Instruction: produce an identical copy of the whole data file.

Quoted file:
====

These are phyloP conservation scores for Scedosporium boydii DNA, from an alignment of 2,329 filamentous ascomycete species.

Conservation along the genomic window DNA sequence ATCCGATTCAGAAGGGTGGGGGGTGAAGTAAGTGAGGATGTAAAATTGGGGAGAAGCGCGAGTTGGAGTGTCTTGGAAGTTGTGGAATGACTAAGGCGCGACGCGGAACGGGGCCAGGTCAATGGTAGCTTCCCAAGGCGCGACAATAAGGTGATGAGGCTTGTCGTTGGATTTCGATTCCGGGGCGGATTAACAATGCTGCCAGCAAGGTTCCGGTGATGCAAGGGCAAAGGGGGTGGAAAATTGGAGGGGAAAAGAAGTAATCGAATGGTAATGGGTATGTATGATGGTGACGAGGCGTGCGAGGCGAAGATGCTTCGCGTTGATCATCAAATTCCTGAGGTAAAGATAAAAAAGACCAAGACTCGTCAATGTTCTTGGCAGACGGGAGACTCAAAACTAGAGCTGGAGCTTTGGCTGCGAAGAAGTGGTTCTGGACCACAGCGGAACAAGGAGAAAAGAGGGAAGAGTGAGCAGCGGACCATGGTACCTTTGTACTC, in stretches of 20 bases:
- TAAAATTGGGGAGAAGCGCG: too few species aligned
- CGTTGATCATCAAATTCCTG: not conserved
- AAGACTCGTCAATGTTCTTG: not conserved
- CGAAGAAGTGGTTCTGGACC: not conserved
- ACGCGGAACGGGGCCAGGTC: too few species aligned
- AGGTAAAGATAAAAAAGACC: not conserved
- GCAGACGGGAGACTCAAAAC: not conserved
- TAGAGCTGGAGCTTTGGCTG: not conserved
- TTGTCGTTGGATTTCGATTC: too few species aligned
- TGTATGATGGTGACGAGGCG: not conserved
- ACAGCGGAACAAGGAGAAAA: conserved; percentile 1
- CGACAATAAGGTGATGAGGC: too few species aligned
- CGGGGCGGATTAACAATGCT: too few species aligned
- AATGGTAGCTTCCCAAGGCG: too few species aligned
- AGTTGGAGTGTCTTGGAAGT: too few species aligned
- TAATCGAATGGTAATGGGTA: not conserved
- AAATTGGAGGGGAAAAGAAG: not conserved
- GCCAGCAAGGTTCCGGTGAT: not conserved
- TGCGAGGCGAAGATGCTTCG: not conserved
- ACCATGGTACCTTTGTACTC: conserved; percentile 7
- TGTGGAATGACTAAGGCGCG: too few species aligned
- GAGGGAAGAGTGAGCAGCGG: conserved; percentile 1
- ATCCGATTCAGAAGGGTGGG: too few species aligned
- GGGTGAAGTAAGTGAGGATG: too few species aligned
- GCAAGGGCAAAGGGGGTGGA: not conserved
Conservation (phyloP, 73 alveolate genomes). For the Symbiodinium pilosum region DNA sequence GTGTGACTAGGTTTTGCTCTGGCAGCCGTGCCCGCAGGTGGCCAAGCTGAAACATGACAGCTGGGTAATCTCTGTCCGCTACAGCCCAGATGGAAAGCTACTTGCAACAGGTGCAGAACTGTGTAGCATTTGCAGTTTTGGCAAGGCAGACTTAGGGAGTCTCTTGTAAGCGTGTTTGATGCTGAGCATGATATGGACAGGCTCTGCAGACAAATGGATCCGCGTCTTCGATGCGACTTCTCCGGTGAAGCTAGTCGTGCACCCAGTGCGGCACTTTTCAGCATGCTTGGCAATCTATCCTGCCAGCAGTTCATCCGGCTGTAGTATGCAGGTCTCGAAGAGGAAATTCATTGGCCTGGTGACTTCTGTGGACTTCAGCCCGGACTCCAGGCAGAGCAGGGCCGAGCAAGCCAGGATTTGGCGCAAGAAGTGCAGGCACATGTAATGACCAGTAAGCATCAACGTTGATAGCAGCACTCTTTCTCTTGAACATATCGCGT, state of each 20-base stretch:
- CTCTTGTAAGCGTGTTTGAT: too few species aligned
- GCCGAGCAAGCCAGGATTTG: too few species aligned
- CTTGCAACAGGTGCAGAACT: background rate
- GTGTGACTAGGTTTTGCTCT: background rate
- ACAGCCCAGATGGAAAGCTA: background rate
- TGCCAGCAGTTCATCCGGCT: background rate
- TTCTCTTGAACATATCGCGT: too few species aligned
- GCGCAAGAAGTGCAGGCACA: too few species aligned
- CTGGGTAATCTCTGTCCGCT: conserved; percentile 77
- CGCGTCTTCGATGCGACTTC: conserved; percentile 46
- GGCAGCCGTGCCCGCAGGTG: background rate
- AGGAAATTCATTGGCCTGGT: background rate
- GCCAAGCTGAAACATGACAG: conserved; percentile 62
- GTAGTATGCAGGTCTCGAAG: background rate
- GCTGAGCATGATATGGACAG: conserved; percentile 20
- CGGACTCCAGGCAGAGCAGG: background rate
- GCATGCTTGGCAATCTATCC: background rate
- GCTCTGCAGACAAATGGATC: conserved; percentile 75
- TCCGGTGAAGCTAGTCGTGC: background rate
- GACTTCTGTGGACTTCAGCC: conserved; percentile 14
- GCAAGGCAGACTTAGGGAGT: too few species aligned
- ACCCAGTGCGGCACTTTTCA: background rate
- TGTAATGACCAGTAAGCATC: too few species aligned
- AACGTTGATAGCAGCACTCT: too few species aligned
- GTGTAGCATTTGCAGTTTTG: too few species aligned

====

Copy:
These are phyloP conservation scores for Scedosporium boydii DNA, from an alignment of 2,329 filamentous ascomycete species.

Conservation along the genomic window DNA sequence ATCCGATTCAGAAGGGTGGGGGGTGAAGTAAGTGAGGATGTAAAATTGGGGAGAAGCGCGAGTTGGAGTGTCTTGGAAGTTGTGGAATGACTAAGGCGCGACGCGGAACGGGGCCAGGTCAATGGTAGCTTCCCAAGGCGCGACAATAAGGTGATGAGGCTTGTCGTTGGATTTCGATTCCGGGGCGGATTAACAATGCTGCCAGCAAGGTTCCGGTGATGCAAGGGCAAAGGGGGTGGAAAATTGGAGGGGAAAAGAAGTAATCGAATGGTAATGGGTATGTATGATGGTGACGAGGCGTGCGAGGCGAAGATGCTTCGCGTTGATCATCAAATTCCTGAGGTAAAGATAAAAAAGACCAAGACTCGTCAATGTTCTTGGCAGACGGGAGACTCAAAACTAGAGCTGGAGCTTTGGCTGCGAAGAAGTGGTTCTGGACCACAGCGGAACAAGGAGAAAAGAGGGAAGAGTGAGCAGCGGACCATGGTACCTTTGTACTC, in stretches of 20 bases:
- TAAAATTGGGGAGAAGCGCG: too few species aligned
- CGTTGATCATCAAATTCCTG: not conserved
- AAGACTCGTCAATGTTCTTG: not conserved
- CGAAGAAGTGGTTCTGGACC: not conserved
- ACGCGGAACGGGGCCAGGTC: too few species aligned
- AGGTAAAGATAAAAAAGACC: not conserved
- GCAGACGGGAGACTCAAAAC: not conserved
- TAGAGCTGGAGCTTTGGCTG: not conserved
- TTGTCGTTGGATTTCGATTC: too few species aligned
- TGTATGATGGTGACGAGGCG: not conserved
- ACAGCGGAACAAGGAGAAAA: conserved; percentile 1
- CGACAATAAGGTGATGAGGC: too few species aligned
- CGGGGCGGATTAACAATGCT: too few species aligned
- AATGGTAGCTTCCCAAGGCG: too few species aligned
- AGTTGGAGTGTCTTGGAAGT: too few species aligned
- TAATCGAATGGTAATGGGTA: not conserved
- AAATTGGAGGGGAAAAGAAG: not conserved
- GCCAGCAAGGTTCCGGTGAT: not conserved
- TGCGAGGCGAAGATGCTTCG: not conserved
- ACCATGGTACCTTTGTACTC: conserved; percentile 7
- TGTGGAATGACTAAGGCGCG: too few species aligned
- GAGGGAAGAGTGAGCAGCGG: conserved; percentile 1
- ATCCGATTCAGAAGGGTGGG: too few species aligned
- GGGTGAAGTAAGTGAGGATG: too few species aligned
- GCAAGGGCAAAGGGGGTGGA: not conserved
Conservation (phyloP, 73 alveolate genomes). For the Symbiodinium pilosum region DNA sequence GTGTGACTAGGTTTTGCTCTGGCAGCCGTGCCCGCAGGTGGCCAAGCTGAAACATGACAGCTGGGTAATCTCTGTCCGCTACAGCCCAGATGGAAAGCTACTTGCAACAGGTGCAGAACTGTGTAGCATTTGCAGTTTTGGCAAGGCAGACTTAGGGAGTCTCTTGTAAGCGTGTTTGATGCTGAGCATGATATGGACAGGCTCTGCAGACAAATGGATCCGCGTCTTCGATGCGACTTCTCCGGTGAAGCTAGTCGTGCACCCAGTGCGGCACTTTTCAGCATGCTTGGCAATCTATCCTGCCAGCAGTTCATCCGGCTGTAGTATGCAGGTCTCGAAGAGGAAATTCATTGGCCTGGTGACTTCTGTGGACTTCAGCCCGGACTCCAGGCAGAGCAGGGCCGAGCAAGCCAGGATTTGGCGCAAGAAGTGCAGGCACATGTAATGACCAGTAAGCATCAACGTTGATAGCAGCACTCTTTCTCTTGAACATATCGCGT, state of each 20-base stretch:
- CTCTTGTAAGCGTGTTTGAT: too few species aligned
- GCCGAGCAAGCCAGGATTTG: too few species aligned
- CTTGCAACAGGTGCAGAACT: background rate
- GTGTGACTAGGTTTTGCTCT: background rate
- ACAGCCCAGATGGAAAGCTA: background rate
- TGCCAGCAGTTCATCCGGCT: background rate
- TTCTCTTGAACATATCGCGT: too few species aligned
- GCGCAAGAAGTGCAGGCACA: too few species aligned
- CTGGGTAATCTCTGTCCGCT: conserved; percentile 77
- CGCGTCTTCGATGCGACTTC: conserved; percentile 46
- GGCAGCCGTGCCCGCAGGTG: background rate
- AGGAAATTCATTGGCCTGGT: background rate
- GCCAAGCTGAAACATGACAG: conserved; percentile 62
- GTAGTATGCAGGTCTCGAAG: background rate
- GCTGAGCATGATATGGACAG: conserved; percentile 20
- CGGACTCCAGGCAGAGCAGG: background rate
- GCATGCTTGGCAATCTATCC: background rate
- GCTCTGCAGACAAATGGATC: conserved; percentile 75
- TCCGGTGAAGCTAGTCGTGC: background rate
- GACTTCTGTGGACTTCAGCC: conserved; percentile 14
- GCAAGGCAGACTTAGGGAGT: too few species aligned
- ACCCAGTGCGGCACTTTTCA: background rate
- TGTAATGACCAGTAAGCATC: too few species aligned
- AACGTTGATAGCAGCACTCT: too few species aligned
- GTGTAGCATTTGCAGTTTTG: too few species aligned